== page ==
xix. Whereas our legacy in recent times is one of societal abandonment, it is imperative that incentives and encouragement be put in place to first dissuade the human flight, and then entice and welcome the return of our Diaspora back to our shores. …
xxi. Whereas the preparation of our labor force can foster opportunities and dictate economic progress for current and future generations, the Federation must ensure that educational and job training opportunities are fully optimized for all residents of all member-states, with no partiality towards any gender or ethnic group. The Federation must recognize and facilitate excellence in many different fields of endeavor, including sciences, languages, arts, music and sports. This responsibility should be executed without incurring the risks of further human flight, as has been the past history.
xxvi. Whereas the Caribbean region must have new jobs to empower the engines of the economy and create the income sources for prosperity, and encourage the next generation to forge their dreams right at home, the Federation must therefore foster the development of new industries …
The subject of fostering gender equality, equal access and equal protections for women have been directly addressed and further elaborated upon in these previous blog/commentaries:
|http://www.goleancaribbean.com/blog/?p=8155||Bahamas Referendum Outcome: Impact on the ‘Brain Drain’|
|http://www.goleancaribbean.com/blog/?p=7490||Push Factor: Interpersonal Violence / Domestic|
|http://www.goleancaribbean.com/blog/?p=6937||Women in Politics – Yes, They Can!|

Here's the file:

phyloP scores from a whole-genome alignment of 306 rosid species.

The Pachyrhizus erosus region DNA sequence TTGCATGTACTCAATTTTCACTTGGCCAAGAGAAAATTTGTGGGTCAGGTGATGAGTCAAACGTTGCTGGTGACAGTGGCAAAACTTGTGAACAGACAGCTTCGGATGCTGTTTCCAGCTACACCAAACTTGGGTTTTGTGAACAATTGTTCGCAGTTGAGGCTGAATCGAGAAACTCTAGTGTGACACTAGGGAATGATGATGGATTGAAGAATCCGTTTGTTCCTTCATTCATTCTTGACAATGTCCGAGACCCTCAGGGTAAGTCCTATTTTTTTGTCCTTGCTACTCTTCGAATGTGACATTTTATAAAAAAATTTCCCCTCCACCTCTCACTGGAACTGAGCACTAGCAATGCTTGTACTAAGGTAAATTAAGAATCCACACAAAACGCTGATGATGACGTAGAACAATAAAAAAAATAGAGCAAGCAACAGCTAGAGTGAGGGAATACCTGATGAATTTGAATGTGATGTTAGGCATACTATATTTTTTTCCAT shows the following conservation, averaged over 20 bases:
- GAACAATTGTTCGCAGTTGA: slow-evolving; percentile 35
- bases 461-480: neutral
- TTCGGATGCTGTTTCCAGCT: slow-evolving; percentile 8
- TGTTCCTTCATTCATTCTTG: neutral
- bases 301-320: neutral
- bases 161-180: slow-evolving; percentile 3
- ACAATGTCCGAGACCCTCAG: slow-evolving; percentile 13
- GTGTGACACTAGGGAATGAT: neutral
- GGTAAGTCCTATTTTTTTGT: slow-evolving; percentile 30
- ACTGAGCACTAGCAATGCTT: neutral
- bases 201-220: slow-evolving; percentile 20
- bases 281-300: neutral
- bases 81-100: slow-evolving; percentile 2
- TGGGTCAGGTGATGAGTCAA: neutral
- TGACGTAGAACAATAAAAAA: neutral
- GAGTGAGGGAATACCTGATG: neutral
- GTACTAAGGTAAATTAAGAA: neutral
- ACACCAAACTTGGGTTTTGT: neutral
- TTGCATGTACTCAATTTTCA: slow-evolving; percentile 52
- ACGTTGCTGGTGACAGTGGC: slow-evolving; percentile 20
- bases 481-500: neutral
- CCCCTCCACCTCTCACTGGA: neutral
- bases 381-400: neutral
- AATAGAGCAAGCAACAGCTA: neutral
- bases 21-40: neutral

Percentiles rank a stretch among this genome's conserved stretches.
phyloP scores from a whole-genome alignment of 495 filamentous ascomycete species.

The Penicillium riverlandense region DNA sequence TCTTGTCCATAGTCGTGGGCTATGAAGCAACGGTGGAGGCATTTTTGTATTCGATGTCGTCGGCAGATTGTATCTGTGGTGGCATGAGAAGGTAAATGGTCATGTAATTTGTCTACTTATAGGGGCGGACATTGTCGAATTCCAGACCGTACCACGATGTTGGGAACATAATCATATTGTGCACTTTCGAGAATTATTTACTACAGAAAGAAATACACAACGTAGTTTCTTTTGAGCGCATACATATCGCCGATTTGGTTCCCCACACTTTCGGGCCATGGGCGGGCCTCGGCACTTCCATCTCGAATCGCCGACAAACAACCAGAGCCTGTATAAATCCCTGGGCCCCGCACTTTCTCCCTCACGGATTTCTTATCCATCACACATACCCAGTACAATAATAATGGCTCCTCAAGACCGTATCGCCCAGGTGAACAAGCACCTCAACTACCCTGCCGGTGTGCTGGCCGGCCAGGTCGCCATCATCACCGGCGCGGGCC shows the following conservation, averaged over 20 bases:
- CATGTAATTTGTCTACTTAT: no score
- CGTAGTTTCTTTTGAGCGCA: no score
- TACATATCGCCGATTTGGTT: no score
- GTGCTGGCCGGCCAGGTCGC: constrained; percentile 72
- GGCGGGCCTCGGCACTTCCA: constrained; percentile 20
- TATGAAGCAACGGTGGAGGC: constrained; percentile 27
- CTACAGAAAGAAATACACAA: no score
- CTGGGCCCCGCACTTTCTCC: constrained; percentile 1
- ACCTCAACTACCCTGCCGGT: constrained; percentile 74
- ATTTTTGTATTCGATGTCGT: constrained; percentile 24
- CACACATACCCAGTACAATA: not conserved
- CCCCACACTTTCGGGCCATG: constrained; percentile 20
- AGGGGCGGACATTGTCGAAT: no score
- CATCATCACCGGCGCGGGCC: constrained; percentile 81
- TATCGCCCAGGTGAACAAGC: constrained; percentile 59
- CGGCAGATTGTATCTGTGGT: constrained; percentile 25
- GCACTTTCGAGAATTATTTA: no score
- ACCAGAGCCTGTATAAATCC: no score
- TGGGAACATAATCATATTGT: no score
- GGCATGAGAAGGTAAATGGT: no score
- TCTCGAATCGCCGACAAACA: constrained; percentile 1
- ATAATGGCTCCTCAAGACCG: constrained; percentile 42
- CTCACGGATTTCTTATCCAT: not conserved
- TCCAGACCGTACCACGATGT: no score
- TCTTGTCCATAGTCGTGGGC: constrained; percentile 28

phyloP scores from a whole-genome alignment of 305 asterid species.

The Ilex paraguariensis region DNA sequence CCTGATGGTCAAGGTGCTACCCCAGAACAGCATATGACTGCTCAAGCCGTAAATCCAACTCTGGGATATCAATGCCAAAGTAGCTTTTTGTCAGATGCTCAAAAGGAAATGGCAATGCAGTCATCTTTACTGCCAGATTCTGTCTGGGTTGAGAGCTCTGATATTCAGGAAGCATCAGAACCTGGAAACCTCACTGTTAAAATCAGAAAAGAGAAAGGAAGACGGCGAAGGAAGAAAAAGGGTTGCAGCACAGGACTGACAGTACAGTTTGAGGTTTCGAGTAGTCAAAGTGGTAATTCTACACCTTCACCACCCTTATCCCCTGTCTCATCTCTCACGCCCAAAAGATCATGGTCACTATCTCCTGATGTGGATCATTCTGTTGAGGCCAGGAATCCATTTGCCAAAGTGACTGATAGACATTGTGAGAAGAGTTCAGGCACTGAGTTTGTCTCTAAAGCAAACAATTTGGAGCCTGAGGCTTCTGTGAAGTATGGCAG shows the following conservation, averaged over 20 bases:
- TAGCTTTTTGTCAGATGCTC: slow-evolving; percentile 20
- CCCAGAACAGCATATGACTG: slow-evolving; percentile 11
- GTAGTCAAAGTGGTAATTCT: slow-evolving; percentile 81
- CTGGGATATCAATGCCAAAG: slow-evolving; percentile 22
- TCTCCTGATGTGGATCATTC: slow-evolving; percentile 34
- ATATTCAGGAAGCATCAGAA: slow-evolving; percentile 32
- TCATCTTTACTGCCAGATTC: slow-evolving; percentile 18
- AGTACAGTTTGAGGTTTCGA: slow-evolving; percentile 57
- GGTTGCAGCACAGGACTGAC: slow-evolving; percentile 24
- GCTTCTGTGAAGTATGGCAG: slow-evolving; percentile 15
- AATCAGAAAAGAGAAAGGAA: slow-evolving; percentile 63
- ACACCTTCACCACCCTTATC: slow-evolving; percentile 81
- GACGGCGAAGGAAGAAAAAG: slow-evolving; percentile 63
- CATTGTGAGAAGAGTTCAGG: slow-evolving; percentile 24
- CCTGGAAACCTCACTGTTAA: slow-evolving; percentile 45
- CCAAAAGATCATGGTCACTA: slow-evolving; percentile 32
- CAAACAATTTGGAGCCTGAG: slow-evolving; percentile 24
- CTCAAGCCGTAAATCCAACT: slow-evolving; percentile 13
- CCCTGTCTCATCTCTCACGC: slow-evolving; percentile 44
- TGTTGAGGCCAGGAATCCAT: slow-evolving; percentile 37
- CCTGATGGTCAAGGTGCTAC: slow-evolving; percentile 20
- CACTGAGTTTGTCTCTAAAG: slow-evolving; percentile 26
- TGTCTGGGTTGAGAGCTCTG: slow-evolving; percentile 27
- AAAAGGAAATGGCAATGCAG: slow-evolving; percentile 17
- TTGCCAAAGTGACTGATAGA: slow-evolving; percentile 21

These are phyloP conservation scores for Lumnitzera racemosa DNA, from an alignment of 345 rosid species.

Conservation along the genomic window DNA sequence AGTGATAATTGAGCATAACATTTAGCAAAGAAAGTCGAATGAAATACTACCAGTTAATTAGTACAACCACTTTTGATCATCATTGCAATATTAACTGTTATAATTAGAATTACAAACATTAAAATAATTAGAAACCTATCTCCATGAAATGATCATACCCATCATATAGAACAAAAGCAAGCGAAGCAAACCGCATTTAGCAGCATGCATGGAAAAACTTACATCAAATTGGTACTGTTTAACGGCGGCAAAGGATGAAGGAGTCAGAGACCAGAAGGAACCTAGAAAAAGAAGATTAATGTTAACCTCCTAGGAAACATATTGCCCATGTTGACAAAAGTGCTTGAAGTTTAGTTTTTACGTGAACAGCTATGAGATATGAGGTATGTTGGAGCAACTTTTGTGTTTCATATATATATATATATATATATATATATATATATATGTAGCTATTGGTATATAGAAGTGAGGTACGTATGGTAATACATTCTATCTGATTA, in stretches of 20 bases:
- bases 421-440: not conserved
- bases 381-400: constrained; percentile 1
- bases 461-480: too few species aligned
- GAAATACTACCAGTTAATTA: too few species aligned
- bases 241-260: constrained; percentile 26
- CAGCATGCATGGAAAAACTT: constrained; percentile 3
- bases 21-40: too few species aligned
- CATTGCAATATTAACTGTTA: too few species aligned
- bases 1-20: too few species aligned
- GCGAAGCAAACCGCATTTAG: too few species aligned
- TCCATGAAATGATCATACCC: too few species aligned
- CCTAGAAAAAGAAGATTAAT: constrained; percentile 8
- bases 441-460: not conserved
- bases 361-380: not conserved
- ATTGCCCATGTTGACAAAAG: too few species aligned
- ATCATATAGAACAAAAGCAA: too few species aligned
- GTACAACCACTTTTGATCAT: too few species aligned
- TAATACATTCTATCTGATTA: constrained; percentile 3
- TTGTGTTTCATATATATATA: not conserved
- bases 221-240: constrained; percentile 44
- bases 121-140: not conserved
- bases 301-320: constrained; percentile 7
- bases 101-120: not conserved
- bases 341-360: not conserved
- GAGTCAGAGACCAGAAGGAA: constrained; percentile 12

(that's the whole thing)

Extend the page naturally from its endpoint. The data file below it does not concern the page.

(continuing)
|http://www.goleancaribbean.com/blog/?p=6836||Role Model – #FatGirlsCan – Empowering Women|
|http://www.goleancaribbean.com/blog/?p=6434||‘Good Hair’ and the Strong Black Woman|
|http://www.goleancaribbean.com/blog/?p=6422||Getting More Women Interested in Science/Technology Careers|
|http://www.goleancaribbean.com/blog/?p=5720||Role Model/Disability Advocate Urging Reasonable Accommodations|
|http://www.goleancaribbean.com/blog/?p=3078||Bad Case Study: Bill Cosby’s Accusers – Why They Weren’t Believed|
|http://www.goleancaribbean.com/blog/?p=2709||Caribbean Study: 58% Of Boys Agree to Female ‘Discipline’|
|http://www.goleancaribbean.com/blog/?p=2201||Students developing nail polish to detect date rape drugs|
|http://www.goleancaribbean.com/blog/?p=809||Muslim officials condemn abductions of Nigerian girls|
|http://www.goleancaribbean.com/blog/?p=695||Help for Abused Women Depicts Societal Defects|
The Go Lean book posits that every woman has a right to work towards making their homeland a better place to life, work and play. The Caribbean community needs their participation. So the book details the following community ethos, strategies, tactics, implementations and advocates to help women to impact the homeland:
|Community Ethos – Deferred Gratification||Page 21|
|Community Ethos – Economic Systems Influence Individual Choices||Page 21|
|Community Ethos – Consequences of Choices Lie in the Future||Page 21|
|Community Ethos – Anti Bullying & Mitigations||Page 23|
|Community Ethos – Minority Equalizations||Page 24|
|Community Ethos – Ways to Impact the Greater Good||Page 37|